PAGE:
it may last from few minutes to several hours and it may be worse when the stomach is empty.  Perforation (a hole in the wall) often leads to catastrophic consequences. Patient often presents with severe vomiting. initially chemical and later bacterial peritonitis. Gastrinstimulates the production of gastric acid by parietal cells and. pylori-caused ulceration declines in the Western world due to .[5] It occurs when the ulcer erodes one of the blood vessels. COX-2 selective anti-inflammatories (such as celecoxib or the since withdrawnrofecoxib) preferentially inhibit cox-2. The gastric mucosa protects itself from gastric acid with a layer of mucus. The first sign is often sudden intense abdominal pain.  Cancer is included in the differential diagnosis (elucidated by biopsy). The pain caused by peptic ulcers can be felt anywhere from the navel up to thebreastbone. the secretion of which is stimulated by certain prostaglandins. the increase in acid can contribute to the erosion of the mucosa and therefore ulcer formation. Perforation at the anterior surface of the stomach leads to acuteperitonitis. pylori colonization responses that increase gastrin. despite the appearance of antibodies. Also. which is essential for the production of these prostaglandins. NSAIDs block the function of cyclooxygenase 1 (cox1).Burning or gnawing feeling in the stomach area lasting between 30 minutes and 3 hours commonly accompanies ulcers. Sudden large bleeding can be life-threatening.   Penetration is when the ulcer continues into adjacent organs such as the liver and pancreas. and gastrin secretion can either be decreased (most cases) resulting in hypo. Thus. peptic ulcer disease symptoms may be different for every sufferer. Helicobacter pylori as the etiological factor making it 3 to 6 times more likely to develop stomach cancer from the ulcer. Pain is usually caused by the ulcer but it may aggravated by the stomach acidwhen it comes into contact with the ulcerated area. [4] [edit]Complications  Gastrointestinal bleeding is the most common complication. indigestion or heartburn. pain in this situation often radiates to the back. Another major cause is the use of NSAIDs (see above). sometimes the pain may flare at night and it can commonly be temporarily relived by eating foods that buffer stomach acid or by taking anti-acid medication.[7] [edit]Cause A major causative factor (60% of gastric and up to 90% of duodenal ulcers) is chronic inflammation due to Helicobacter pylori thatcolonizes the antral mucosa. [3] However. As the prevalence of H.[6] Scarring and swelling due to ulcers causes narrowing in the duodenum and gastric outlet obstruction. and roughly halve the risk of NSAID-related gastric ulceration. Posterior wall perforation leads to pancreatitis.or achlorhydria or increased. Erosion of the gastro-intestinal wall by the ulcer leads to spillage of stomach or intestinal content into the abdominal cavity. resulting in a defect in the regulation of gastrin production by that part of the stomach. The immune system is unable to clear the infection. in H. thebacterium can cause a chronic active gastritis (type B gastritis). This pain can be misinterpreted as hunger. which is less essential in the gastric mucosa.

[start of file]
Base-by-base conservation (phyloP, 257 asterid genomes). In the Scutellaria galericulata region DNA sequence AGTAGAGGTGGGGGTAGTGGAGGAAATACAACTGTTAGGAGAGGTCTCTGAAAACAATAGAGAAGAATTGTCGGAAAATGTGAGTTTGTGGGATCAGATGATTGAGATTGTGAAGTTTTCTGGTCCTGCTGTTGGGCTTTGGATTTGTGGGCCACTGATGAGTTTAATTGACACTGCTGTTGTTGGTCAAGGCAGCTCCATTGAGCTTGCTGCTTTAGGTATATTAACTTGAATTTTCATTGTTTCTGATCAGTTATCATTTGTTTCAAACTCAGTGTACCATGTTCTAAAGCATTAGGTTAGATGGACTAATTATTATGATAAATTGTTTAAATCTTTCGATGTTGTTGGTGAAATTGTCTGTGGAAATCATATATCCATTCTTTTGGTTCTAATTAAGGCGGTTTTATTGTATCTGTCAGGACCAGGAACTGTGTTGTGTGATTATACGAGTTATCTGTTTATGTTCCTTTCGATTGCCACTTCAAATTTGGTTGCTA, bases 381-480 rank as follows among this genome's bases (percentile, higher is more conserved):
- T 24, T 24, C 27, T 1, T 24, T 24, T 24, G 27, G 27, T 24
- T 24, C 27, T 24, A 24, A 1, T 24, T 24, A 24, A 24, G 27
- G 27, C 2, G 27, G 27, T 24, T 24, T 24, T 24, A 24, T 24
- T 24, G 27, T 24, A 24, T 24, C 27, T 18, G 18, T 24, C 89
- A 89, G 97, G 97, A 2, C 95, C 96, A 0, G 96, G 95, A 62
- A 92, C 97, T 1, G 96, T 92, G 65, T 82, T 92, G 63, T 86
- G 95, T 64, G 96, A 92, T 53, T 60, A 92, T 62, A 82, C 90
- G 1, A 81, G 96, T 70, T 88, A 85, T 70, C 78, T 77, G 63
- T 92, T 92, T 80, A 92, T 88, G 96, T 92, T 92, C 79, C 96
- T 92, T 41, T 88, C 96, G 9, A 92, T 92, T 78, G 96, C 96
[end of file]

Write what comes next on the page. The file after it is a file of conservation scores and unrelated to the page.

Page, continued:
rare gastrin-secreting tumors. it does not seem to independently increase risk. pylori infection. but have been shown to be of relatively minor importance in the development of peptic ulcers. and a combination of chronic stress and irregular mealtimes was a significant risk factor.[16] [edit]Diagnosis . mainly caused by the widespread use of NSAIDs. pylori infections. Gastrinomas (Zollinger Ellison syndrome). pyloriinfection. There is debate as to whether psychological stress can influence the development of peptic ulcers. consumption and blood type. pylori infection[10][11][12] [nb 1].increased medical treatment. pylori infection were independently associated with the development of peptic ulcers. and even when coupled with H. Burns and head trauma. and stress has been demonstrated to cause the production of excess stomach acid.[13]. or at least complication. Helicobacter pylori thrives in an acidic environment. in the development of ulcers.[15] A study of peptic ulcer patients in a Thai hospital showed that chronic stress was strongly associated with an increased risk of peptic ulcer. [edit]Stress Researchers also continue to look at stress as a possible cause. also cause multiple and difficult to heal ulcers. the increase is modest in comparison to the primary risk factor [10][14][nb 2]. however. others have been more specific in exploring the risks involved and have found that smoking by itself may not be much of a risk factor unless associated with H. were hypothesized as ulcerogens (helping cause ulcers) until late in the 20th century. The drop in incidence is considered to be a cohort-phenomenon independent of the progress in treatment of the disease. while studies have found that alcohol consumption increases risk when associated with H. The cohort-phenomenon is probably explained by improved standards of living which has lowered the incidence of H. Some suggested risk factors such as diet. which are reported in many patients who are on mechanical ventilation. Similarly. The incidence of duodenal ulcers has dropped significantly during the last 30 years. spice. This was supported by a study on mice showing that both long-term water-immersion-restraint stress and H. An expert panel convened by the Academy of Behavioral Medicine Research concluded that ulcers are not purely an infectious disease and that psychological factors do play a significant role. a greater proportion of ulcers will be due to increasing NSAID use among individuals with pain syndromes as well as the growth of aging populations that develop arthritis. For example. can lead to physiologic stress ulcers. while the incidence of gastric ulcers has shown a small increase. pylori infection.[1] Researchers are examining how stress might promote H.[8] Although some studies have found correlations between smoking and ulcer formation [9].